For the fourth year in a row, the National Rifle Association ran a deficit in 2019, with expenses eclipsing revenue by $12.3 million, according to the NRA’s most recent 990 filing with the IRS.
The filing also discloses the improper diversion of NRA assets to benefit leadership including chief executive Wayne LaPierre and, allegedly, the former director of the NRA’s lobbying arm, Chris Cox.
Prior 990s had shown the NRA’s deficit, which hit $2.7 million in 2018, trending down.
As The Trace has reported, member revenue dropped to a 7-year-low in 2019 and legal costs rose as the NRA faced investigations by attorneys general in New York and Washington, D.C.
The filing says that the NRA’s outside law firm, Brewer Attorneys & Counselors, was paid $24.8 million, making it the group’s top vendor in 2019. The firm’s monthly take averaged more than $2 million last year. If that figure held in 2020, on top of what the firm collected in 2018, the year it was hired, the NRA has paid the firm roughly $60 million to date. Earlier this week, The Trace examined the track record of the firm’s namesake, attorney Bill Brewer, who some NRA members and insiders accuse of protecting LaPierre to the detriment of the organization.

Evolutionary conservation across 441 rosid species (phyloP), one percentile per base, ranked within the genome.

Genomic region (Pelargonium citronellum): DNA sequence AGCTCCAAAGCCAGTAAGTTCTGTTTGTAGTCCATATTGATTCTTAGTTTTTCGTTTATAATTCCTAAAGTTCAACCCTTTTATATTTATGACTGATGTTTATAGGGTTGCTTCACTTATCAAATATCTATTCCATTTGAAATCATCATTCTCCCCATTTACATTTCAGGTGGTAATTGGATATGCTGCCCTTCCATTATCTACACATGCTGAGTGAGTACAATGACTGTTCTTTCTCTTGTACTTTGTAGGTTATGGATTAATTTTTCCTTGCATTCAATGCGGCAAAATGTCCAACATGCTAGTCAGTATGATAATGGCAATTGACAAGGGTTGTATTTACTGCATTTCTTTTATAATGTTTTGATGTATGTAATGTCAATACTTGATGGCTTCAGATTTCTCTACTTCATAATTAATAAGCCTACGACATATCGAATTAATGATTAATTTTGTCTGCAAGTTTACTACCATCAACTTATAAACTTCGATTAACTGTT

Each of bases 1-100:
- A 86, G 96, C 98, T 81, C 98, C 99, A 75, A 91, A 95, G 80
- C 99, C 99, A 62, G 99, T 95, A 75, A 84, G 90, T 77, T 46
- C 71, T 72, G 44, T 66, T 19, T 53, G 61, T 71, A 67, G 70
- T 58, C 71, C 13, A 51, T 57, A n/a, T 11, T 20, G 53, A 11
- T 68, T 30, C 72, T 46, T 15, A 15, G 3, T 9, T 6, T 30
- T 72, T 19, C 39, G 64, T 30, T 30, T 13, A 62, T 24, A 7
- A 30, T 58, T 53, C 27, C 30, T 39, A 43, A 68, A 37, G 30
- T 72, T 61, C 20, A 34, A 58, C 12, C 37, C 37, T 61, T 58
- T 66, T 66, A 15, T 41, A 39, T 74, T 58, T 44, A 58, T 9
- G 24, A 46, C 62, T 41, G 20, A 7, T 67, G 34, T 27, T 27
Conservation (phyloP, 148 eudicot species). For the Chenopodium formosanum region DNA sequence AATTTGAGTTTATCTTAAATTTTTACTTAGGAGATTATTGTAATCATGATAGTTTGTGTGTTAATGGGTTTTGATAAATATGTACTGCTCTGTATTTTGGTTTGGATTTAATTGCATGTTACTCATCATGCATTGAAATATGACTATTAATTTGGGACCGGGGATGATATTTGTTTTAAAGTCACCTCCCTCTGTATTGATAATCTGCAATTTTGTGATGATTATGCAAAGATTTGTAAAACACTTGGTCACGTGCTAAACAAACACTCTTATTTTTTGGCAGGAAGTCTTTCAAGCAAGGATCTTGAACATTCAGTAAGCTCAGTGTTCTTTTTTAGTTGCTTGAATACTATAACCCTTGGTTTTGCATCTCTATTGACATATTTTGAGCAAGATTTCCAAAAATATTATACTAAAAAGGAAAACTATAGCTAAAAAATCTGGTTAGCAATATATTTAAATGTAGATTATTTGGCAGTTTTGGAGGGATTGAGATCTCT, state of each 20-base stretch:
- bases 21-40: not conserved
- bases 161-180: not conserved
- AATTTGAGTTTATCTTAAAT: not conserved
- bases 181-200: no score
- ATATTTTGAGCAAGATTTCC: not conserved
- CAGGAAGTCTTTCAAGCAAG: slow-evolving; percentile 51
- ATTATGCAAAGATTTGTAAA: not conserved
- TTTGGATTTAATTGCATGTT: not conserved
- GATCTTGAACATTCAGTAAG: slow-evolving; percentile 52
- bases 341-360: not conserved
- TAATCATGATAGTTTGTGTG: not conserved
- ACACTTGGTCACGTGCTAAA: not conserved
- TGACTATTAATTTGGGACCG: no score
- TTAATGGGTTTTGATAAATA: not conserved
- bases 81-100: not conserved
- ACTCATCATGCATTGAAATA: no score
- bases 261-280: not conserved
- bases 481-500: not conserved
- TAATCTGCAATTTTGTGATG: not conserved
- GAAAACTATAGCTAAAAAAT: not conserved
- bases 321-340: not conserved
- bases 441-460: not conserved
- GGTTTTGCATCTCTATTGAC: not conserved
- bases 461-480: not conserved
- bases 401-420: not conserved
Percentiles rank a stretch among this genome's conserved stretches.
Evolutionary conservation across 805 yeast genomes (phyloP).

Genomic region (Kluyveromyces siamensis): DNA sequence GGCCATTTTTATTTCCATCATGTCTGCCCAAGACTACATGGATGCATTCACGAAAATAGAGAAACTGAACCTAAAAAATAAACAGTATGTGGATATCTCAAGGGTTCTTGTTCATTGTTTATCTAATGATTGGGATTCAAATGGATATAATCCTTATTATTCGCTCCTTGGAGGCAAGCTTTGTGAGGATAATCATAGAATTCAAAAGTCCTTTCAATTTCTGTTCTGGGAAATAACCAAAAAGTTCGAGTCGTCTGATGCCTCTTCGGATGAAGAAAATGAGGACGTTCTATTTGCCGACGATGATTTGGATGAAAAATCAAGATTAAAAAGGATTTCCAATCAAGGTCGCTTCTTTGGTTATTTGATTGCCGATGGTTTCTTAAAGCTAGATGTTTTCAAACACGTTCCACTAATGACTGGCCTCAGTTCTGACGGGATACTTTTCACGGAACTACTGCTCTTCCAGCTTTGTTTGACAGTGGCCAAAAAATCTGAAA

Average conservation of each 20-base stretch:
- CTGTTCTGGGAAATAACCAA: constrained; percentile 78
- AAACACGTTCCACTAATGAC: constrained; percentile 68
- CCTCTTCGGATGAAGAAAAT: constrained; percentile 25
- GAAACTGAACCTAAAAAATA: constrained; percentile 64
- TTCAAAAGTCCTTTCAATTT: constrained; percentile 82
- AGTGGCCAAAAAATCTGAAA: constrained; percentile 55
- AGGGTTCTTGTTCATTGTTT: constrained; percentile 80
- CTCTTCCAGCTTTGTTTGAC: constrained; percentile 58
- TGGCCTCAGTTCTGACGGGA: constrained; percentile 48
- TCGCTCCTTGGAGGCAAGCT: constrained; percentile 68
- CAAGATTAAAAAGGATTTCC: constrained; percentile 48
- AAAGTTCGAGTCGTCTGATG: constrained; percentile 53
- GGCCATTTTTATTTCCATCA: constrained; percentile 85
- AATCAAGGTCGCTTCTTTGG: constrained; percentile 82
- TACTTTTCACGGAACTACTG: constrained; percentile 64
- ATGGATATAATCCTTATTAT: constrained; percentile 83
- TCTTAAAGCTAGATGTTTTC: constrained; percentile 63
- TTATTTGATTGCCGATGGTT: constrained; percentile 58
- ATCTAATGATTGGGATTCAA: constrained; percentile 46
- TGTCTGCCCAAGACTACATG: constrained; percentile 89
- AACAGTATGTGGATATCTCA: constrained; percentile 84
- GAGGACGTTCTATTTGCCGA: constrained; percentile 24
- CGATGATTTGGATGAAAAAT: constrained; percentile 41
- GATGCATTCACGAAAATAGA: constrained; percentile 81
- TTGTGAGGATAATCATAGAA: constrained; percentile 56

According to the 990, LaPierre, who is being investigated for tax fraud and collected $1.9 million in compensation last year, repaid the NRA $300,000 in travel expenses charged to the group from 2015 to 2019 that were found to be an excess benefit under the federal tax code. New York Attorney General Letitia James, who has filed suit against the NRA seeking to dissolve the group, has alleged that LaPierre wasted millions of NRA dollars on private jets and travel.
Brian Mittendorf, an accounting professor at The Ohio State University who has studied NRA finances, said by admitting to improper diversion of assets in 2019 and in prior years, the group had taken a rare step “that appears to be a response to the legal positions taken against them.”
The NRA says it has identified other improperly paid benefits, according to the 990, including over $1 million in personal expenses that Cox, its former lobbyist, allegedly charged the organization from 2015 to 2019 for meals, travel, and tickets to sporting events. Cox — who was ousted in June 2019 after falling out of favor with LaPierre — disputes the NRA’s allegation, the document states. Messages for Cox left at his consulting firm were not immediately returned.
The group is looking at whether other transactions ran afoul of the tax code, the 990 states, including some that may involve the violation of the NRA’s travel policy by board members.